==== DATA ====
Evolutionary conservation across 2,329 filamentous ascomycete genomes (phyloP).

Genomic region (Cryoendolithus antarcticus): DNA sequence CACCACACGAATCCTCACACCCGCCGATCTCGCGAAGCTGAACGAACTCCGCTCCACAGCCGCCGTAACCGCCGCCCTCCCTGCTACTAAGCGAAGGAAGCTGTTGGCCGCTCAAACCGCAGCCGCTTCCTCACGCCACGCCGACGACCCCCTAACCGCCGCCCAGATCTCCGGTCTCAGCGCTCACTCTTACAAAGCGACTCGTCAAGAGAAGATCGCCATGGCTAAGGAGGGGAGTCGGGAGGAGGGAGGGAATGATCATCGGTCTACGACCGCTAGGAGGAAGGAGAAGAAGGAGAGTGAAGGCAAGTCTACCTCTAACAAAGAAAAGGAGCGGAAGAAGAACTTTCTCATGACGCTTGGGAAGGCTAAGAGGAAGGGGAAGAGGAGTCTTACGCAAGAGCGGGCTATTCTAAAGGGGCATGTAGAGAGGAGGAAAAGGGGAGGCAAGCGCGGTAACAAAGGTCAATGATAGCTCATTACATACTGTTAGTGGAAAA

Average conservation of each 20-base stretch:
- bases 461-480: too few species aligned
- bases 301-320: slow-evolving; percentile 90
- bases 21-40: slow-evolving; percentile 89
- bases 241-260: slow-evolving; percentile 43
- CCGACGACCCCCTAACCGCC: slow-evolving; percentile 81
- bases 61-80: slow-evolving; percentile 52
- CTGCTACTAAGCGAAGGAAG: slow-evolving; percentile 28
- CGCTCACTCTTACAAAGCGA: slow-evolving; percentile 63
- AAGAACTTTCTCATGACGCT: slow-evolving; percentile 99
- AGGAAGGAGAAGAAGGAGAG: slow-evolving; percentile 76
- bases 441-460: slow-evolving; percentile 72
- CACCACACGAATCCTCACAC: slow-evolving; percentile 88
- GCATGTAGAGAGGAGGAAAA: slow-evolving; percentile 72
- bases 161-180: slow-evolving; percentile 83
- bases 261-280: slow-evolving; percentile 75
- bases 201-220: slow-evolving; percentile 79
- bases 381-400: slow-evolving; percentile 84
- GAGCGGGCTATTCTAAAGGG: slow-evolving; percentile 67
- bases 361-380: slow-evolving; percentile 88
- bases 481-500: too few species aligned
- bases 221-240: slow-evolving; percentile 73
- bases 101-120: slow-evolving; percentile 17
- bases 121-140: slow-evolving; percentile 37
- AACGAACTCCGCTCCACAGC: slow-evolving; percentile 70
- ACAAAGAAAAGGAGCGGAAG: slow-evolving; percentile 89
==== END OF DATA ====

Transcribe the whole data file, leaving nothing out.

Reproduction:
Evolutionary conservation across 2,329 filamentous ascomycete genomes (phyloP).

Genomic region (Cryoendolithus antarcticus): DNA sequence CACCACACGAATCCTCACACCCGCCGATCTCGCGAAGCTGAACGAACTCCGCTCCACAGCCGCCGTAACCGCCGCCCTCCCTGCTACTAAGCGAAGGAAGCTGTTGGCCGCTCAAACCGCAGCCGCTTCCTCACGCCACGCCGACGACCCCCTAACCGCCGCCCAGATCTCCGGTCTCAGCGCTCACTCTTACAAAGCGACTCGTCAAGAGAAGATCGCCATGGCTAAGGAGGGGAGTCGGGAGGAGGGAGGGAATGATCATCGGTCTACGACCGCTAGGAGGAAGGAGAAGAAGGAGAGTGAAGGCAAGTCTACCTCTAACAAAGAAAAGGAGCGGAAGAAGAACTTTCTCATGACGCTTGGGAAGGCTAAGAGGAAGGGGAAGAGGAGTCTTACGCAAGAGCGGGCTATTCTAAAGGGGCATGTAGAGAGGAGGAAAAGGGGAGGCAAGCGCGGTAACAAAGGTCAATGATAGCTCATTACATACTGTTAGTGGAAAA

Average conservation of each 20-base stretch:
- bases 461-480: too few species aligned
- bases 301-320: slow-evolving; percentile 90
- bases 21-40: slow-evolving; percentile 89
- bases 241-260: slow-evolving; percentile 43
- CCGACGACCCCCTAACCGCC: slow-evolving; percentile 81
- bases 61-80: slow-evolving; percentile 52
- CTGCTACTAAGCGAAGGAAG: slow-evolving; percentile 28
- CGCTCACTCTTACAAAGCGA: slow-evolving; percentile 63
- AAGAACTTTCTCATGACGCT: slow-evolving; percentile 99
- AGGAAGGAGAAGAAGGAGAG: slow-evolving; percentile 76
- bases 441-460: slow-evolving; percentile 72
- CACCACACGAATCCTCACAC: slow-evolving; percentile 88
- GCATGTAGAGAGGAGGAAAA: slow-evolving; percentile 72
- bases 161-180: slow-evolving; percentile 83
- bases 261-280: slow-evolving; percentile 75
- bases 201-220: slow-evolving; percentile 79
- bases 381-400: slow-evolving; percentile 84
- GAGCGGGCTATTCTAAAGGG: slow-evolving; percentile 67
- bases 361-380: slow-evolving; percentile 88
- bases 481-500: too few species aligned
- bases 221-240: slow-evolving; percentile 73
- bases 101-120: slow-evolving; percentile 17
- bases 121-140: slow-evolving; percentile 37
- AACGAACTCCGCTCCACAGC: slow-evolving; percentile 70
- ACAAAGAAAAGGAGCGGAAG: slow-evolving; percentile 89